Saturday, December 17, 2016

WHAT CRITERIA ARE THE ELECTORS AT THE ELECTORAL COLLEGE EXPECTED TO USE?

- - - - - Part Three in a series - - - - -

Have you noticed the Trumpists carrying on for the last five weeks like it's New Year's Eve, July Fourth, and their own birthdays, all rolled into one non-stop celebration? The way they figure it, the final score was announced during the wee hours of November 9, when the preliminary vote totals were announced after the traditional "speed-count" on Election Night.

Not so fast, Trump-lovers! The Electoral College is the group that actually picks the President in the United States. Many of us would like to see this piece of the American Constitutional process eliminated, but it's still in effect right now. There is still a chance that a candidate other than Trump may be selected on Monday, December 19.

We have shown that the Electoral College is not just a "rubber-stamp". We have demonstrated that the Electors at the EC are mandated to exercise free speech and/or free will when they cast their votes. In this article, we will examine the criteria they are authorized to use in order to make their decisions.

Way back in November, Michael Signer wrote in Time Magazine that the "founding fathers" wanted to prevent somebody just like Trump from ever taking office. His view, along with millions of other Americans, is that Trump is a Demagogue:
"For that reason, the Electoral College was designed to prevent a demagogue from becoming president. It serves two purposes. One of them is to give small states power as well as big states and the cities. The other is to provide a mechanism where intelligent, thoughtful and statesmanlike leaders could deliberate on the winner of the popular vote and, if necessary, choose another candidate who would not put Constitutional values and practices at risk."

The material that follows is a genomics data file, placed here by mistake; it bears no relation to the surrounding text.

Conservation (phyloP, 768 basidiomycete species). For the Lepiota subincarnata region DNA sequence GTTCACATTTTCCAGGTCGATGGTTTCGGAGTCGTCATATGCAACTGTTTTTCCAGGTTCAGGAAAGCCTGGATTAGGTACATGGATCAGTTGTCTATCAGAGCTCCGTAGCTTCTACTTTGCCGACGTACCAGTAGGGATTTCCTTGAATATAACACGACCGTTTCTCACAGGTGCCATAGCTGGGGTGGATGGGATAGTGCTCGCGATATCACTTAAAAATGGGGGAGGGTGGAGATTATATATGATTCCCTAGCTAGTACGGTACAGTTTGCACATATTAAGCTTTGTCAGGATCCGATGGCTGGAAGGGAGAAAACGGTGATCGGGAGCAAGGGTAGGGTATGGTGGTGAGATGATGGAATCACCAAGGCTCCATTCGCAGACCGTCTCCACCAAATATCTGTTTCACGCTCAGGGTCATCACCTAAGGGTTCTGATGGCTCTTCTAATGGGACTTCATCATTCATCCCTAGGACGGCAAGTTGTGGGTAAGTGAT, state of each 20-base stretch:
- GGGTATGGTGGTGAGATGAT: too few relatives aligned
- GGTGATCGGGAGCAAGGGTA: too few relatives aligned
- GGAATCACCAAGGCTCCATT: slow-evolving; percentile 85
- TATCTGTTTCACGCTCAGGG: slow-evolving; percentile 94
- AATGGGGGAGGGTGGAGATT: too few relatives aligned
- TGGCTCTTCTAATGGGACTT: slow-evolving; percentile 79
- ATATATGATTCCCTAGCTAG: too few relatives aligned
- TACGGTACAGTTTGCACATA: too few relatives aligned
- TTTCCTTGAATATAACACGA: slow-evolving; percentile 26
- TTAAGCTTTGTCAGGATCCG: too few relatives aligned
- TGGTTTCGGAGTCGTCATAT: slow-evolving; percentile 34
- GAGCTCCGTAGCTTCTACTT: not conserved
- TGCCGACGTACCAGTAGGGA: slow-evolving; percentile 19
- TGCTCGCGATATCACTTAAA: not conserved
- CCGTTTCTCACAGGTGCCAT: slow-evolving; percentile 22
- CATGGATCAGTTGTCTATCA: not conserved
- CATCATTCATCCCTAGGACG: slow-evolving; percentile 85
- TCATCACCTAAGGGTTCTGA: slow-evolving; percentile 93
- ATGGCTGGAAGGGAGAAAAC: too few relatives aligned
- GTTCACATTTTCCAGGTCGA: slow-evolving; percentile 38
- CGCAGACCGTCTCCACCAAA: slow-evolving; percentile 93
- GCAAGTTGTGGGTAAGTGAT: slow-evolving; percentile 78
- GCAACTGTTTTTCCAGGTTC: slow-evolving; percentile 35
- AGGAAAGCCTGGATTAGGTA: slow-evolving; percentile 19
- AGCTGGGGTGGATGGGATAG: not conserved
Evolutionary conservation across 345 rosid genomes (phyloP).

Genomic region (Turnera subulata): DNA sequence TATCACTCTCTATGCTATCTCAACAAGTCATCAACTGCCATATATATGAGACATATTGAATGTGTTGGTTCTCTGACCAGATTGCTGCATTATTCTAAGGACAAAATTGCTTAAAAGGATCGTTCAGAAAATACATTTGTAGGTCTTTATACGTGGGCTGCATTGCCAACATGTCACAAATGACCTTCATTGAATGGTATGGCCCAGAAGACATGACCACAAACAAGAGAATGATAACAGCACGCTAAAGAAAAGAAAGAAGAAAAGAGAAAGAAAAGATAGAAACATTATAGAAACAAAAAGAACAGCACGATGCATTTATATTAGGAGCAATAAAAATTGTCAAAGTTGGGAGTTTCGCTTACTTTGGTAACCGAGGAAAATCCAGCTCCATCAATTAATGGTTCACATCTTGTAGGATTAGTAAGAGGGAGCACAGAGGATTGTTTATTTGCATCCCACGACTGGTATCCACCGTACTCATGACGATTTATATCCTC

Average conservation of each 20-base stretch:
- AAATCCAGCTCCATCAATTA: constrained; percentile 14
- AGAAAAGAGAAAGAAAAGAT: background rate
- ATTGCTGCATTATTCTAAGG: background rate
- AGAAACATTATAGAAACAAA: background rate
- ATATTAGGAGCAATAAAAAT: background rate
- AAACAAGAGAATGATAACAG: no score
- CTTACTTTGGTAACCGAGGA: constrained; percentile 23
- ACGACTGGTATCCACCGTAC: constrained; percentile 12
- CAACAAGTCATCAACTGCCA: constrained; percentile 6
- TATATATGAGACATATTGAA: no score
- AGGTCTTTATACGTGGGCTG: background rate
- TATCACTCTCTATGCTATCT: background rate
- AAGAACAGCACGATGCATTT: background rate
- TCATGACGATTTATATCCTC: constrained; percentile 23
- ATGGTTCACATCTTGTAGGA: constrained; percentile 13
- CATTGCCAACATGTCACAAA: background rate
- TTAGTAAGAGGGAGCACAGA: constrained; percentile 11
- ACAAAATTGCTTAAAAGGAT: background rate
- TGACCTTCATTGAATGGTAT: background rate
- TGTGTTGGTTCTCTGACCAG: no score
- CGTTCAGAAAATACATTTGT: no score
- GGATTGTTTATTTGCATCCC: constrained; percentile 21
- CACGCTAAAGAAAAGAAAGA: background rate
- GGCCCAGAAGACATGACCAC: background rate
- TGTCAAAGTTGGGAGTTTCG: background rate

A designated Elector in Texas has made national news out of his pledge - - - and his explanation - - - of why he will not be voting for Trump on Monday. That's despite the fact that Trump carried his home state of Texas on November 8. Christopher Suprun has explained very clearly how he studied the legal basis for his role, and how he concluded that Trump was not an allowable choice for him to make:

It's easy to tell that Suprun has done his homework.
"Alexander Hamilton provided a blueprint for states’ votes," Suprun writes. "Federalist 68 argued that an Electoral College should determine if candidates are qualified, not engaged in demagogy, and independent from foreign influence. Mr. Trump shows us again and again that he does not meet these standards. Given his own public statements, it isn’t clear how the Electoral College can ignore these issues, and so it should reject him."
- Christopher Suprun 
In short, Suprun observes three disqualifying features of candidate Trump:
  1. He is unfit for office.
  2. He is a demagogue.
  3. He has foreign financial entanglements.
The reasoning described by Suprun is elucidated in a full-page advertisement appearing last week in several major newspapers, and signed by dozens of professors and legal experts, including Laurence Tribe. A large group of lawyers has also pledged to defend any so-called "faithless electors" should they be challenged after the fact.

A lawyer named R.J. Lyman has been working behind the scenes to explain the law to Electors, as described in this article appearing in USA Today. Lyman is obviously using the criteria laid out by Alexander Hamilton in his Federalist Paper #68:
This is reflected in his later fears about the types of people who could potentially become president. He worries that corrupted individuals could, particularly those who are either more directly associated with a foreign state, or individuals who do not have the capacity to run the country. The former is covered by Article II, Section 1, v of the United States Constitution, while the latter is covered by Hamilton in Federalist 68, where he notes that the person who will become president will have to be a person who possesses the faculties necessary to be a president, stating that:
"Talents for low intrigue, and the little arts of popularity, may alone suffice to elevate a man to the first honors in a single State; but it will require other talents, and a different kind of merit, to establish him in the esteem and confidence of the whole Union, or of so considerable a portion of it as would be necessary to make him a successful candidate for the distinguished office of President of the United States."
- Alexander Hamilton
Federalist Paper #68 

It now appears to be clear that IF the Electors follow the law, and IF they can tell that Trump is either unfit for office, demagogic, or financially tied-in with foreign governments - - - ALL OF WHICH ARE TRUE - - - then they will cast their votes for somebody other than Trump on Monday.




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